Interview: Boy George on Lady Gaga, Madonna, Adele and Much More!

Boy George first garnered international fame in the early

80’s as the “androgenius” front man of New Romantic outfit Culture

Club. With his soulful voice and dragamuffin appearance, he won over

a generation of fans with singles “Do You Really Want to Hurt Me?,” “Time (Clock

Of The Heart),” and “I'll Tumble 4 Ya,” which famously made the group the

first since the Beatles to achieve three top 10 hits from a debut album. “Karma

Chameleon” off their next LP, spent three weeks at number one and became their

signature track. The group would sell over 100 million singles and 50 million


Although Boy George eventually went solo and achieved a Top

20 hit with 1992’s “The Crying Game,” a Grammy nomination for 1999’s “When Will

You Learn,” and a Tony nod for his Taboo musical, he’d become more famous for

being infamous. News of his previous tempestuous relationship with

Culture Club drummer Jon Moss, drug problems, criticisms of other celebrities

and 2007 arrest and later incarceration for assault and false imprisonment of a

male prostitute, overshadowed his musical output in most people’s minds.

But now, after a five month stint in the slammer, a guest

spot on Mark Ronson’s single “Somebody to Love Me,” and a 35-date European

tour, a drug-free George is ready to seize the spotlight again — as an artist — with his first full-length in a decade, the uplifting, 16-track, electronic

album Ordinary Alien, out this month. There is also a Culture Club

reunion planned for 2012, which promises longtime fans a new album and tour.

recently caught up with a calmer, gentler George to discuss among other things

his new album, the Culture Club reunion, and perhaps his greatest legacy,

making it OK for young boys to wear makeup.

So what is the significance behind the Ordinary Alien album title?

Boy George: Well,

it doesn’t have a major significance, but I do think of myself as an ordinary

alien. People seem to have weird ideas of who I am, because so much crap

has been written about me, some true and some not. But Ordinary

Alien sums me up. I’m the alien you can take home to your

parents. I’m weird but not as weird as people think I am. It’s just

a cute title that explains things about me.

many Fleetwood Mac songs to choose from, why that one?

BG: What happened

is I was invited to do ‘Night of 1000 Stevies’ in New York and spent three weeks going through

every Stevie song and every Fleetwood Mac song, but couldn’t find one that I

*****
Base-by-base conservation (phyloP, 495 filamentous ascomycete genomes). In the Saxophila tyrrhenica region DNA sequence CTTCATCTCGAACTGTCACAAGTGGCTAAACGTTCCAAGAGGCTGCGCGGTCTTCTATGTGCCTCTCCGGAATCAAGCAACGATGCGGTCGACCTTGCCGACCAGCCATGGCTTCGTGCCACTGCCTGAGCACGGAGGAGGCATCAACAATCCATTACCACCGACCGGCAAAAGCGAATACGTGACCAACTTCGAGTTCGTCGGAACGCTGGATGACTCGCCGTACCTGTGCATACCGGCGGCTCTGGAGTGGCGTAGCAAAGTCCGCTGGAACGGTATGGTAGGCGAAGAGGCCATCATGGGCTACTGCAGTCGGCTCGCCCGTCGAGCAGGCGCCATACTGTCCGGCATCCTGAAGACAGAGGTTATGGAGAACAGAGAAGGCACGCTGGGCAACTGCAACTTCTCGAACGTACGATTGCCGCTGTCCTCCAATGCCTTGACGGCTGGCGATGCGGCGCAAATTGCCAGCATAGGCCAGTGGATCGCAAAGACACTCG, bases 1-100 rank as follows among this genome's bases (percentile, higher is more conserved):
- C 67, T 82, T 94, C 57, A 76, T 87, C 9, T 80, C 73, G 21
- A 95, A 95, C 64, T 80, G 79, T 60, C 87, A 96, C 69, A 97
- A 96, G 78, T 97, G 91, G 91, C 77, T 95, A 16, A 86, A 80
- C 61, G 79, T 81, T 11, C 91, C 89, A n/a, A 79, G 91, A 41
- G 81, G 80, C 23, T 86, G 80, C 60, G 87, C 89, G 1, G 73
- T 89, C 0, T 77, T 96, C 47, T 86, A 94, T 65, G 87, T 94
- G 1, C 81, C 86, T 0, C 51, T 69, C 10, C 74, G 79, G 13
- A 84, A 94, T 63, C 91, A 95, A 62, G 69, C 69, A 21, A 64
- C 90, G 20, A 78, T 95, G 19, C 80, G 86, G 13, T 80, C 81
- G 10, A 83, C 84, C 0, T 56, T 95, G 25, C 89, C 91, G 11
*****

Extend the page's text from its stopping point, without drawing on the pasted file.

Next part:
thought I did well. There’s a lot of music that was so well done,

and I thought, ‘Oh god, do I dare do these songs?’ The night of the event, I

was a bit nervous, so I thought, ‘Why not try to do a song reggae style,’ and

the original cover was done as a reggae track. That’s how we

started and it worked like this — it suited the song and it’s such a brilliant

song. If I could choose, I would have written it as a reggae track.

AE: You also cover soul artist Terry Callier’s "I Don’t

Wanna See Myself." Does that sentiment apply to you?

BG: I love it

because it’s a spiritual song, but it doesn’t knock you over the

head. It’s spiritual, but it’s light of mind. It’s a song about

looking in the mirror. There are plenty of times that I do that

metaphorically, but not physically.

AE: When you do look in the mirror, after the makeup is

washed off, what do you see?

BG: I never do

that. I don’t wear

makeup all the time anyway. Now I see the real difference when I’m

not, because when I put it on, that’s a responsibility — becoming that

person. Different things happen to me when I look

different. It makes people behave differently and I get more

attention. I’m becoming aware of the responsibility.

Makeup is an

amazing invention and I like what it can do, but it does not dictate my life as

it did when I was 19. Most of the time, I’m not dressed

up. I use it for special occasions, like going to a party or

performing. But I don’t feel obliged to be that

person. There is no pressure to do that anymore. Of course I don’t

like it when people stick cameras in my face when I’m not done up, which

happens from time to time. So if I go somewhere public, I paint

myself up. When I’m not, I try to lead as normal a life as I

can. It takes practice, but I do.

AE: Your ability to channel so much light and optimism into

your music might surprise fans since your personal life is often portrayed as

plagued by darkness.

BG: I think

people make mistakes, but because of a few bad headlines, they think my life is

a disaster. But I grab a smile from every corner and if there was no

positivity there, then I could not get through that stuff. With no humility or

sense of perspective, how could I survive that stuff? Even people who think

they’re not spiritual, in difficult situations, they’re praying and relying on

a higher power. People should not think that my life has always been

a drama. There is a lot of positivity. Most of the time, it’s like

that, and those qualities are important … maybe they’re my saving grace.

AE: Are you able to enter the U.S. to tour the new album?

BG: Not at the

moment, but we’re working on it. My lawyers are trying to deal with that as we

speak. I’ve paid for my mistakes, and I came and swept up New York. I could have decided

not to do it, but I did it, because I want to work and play in America. If

you try to do the right thing, you have to be able to get on with your life.

Rehab is about bringing people back to their rightful place. You

have to let someone get on with what they do. But I’m optimistic. I

hope it will be resolved.

AE: Do you miss America?

BG: Yeah, I have

a lot of friends all over America,

but now a lot come over here and that’s great. But New York is one of my

favorite places. I do miss it.

BBC Radio 1’s play list as part of Mark Ronson’s new single "Somebody to Love

Me." How did that collaboration come about?

BG: Mark came

along at a very pivotal time for me. I was just starting to work

again, so the timing couldn’t have been better. He is good

with picking the right projects and finding the right kind of chemistry with

artists. I was also really shocked by how much he knew about

me. He really did his homework. You know he interviewed

me for Interview Magazine. Afterwards, I called a friend, and said

that maybe I should call him, and she said, ‘He just called yesterday and asked

for your number.’

AE: Is it true that you were previously banned from the


BG: I’m not sure

if I was officially banned, but they did not play what I did. It’s

the thing you hear a lot from older artists, that ‘You’re not relevant’ or ‘not